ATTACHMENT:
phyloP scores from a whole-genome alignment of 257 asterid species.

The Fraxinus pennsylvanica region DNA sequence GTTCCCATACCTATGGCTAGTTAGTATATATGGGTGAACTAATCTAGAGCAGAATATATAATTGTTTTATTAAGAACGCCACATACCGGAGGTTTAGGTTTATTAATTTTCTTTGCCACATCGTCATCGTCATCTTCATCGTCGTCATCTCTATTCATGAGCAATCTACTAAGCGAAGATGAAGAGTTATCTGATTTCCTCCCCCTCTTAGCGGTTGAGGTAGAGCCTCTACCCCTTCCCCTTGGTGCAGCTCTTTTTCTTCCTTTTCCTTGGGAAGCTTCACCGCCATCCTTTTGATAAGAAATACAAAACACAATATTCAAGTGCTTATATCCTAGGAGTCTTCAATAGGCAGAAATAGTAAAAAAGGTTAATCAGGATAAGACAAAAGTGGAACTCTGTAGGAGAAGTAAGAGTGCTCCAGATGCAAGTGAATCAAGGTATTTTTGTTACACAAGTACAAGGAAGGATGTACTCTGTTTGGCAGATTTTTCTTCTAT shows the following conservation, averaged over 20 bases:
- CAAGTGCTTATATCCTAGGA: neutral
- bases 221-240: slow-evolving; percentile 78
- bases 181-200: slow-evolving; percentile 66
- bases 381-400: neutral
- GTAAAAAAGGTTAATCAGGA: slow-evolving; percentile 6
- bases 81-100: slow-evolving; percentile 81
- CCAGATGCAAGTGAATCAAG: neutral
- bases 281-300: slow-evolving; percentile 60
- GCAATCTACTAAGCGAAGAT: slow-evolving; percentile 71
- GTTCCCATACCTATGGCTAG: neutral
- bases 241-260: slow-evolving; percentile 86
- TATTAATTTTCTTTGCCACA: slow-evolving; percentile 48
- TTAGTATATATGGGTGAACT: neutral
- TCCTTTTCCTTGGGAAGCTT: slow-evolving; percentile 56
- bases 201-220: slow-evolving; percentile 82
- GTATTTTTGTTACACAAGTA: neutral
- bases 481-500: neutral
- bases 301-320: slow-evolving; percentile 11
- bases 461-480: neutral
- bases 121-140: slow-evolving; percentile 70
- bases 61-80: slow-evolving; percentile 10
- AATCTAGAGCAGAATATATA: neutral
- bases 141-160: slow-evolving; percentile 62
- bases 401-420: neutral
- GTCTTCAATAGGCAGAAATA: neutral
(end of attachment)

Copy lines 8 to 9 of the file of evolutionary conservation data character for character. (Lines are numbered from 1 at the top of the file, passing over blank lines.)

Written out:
- bases 81-100: slow-evolving; percentile 81
- CCAGATGCAAGTGAATCAAG: neutral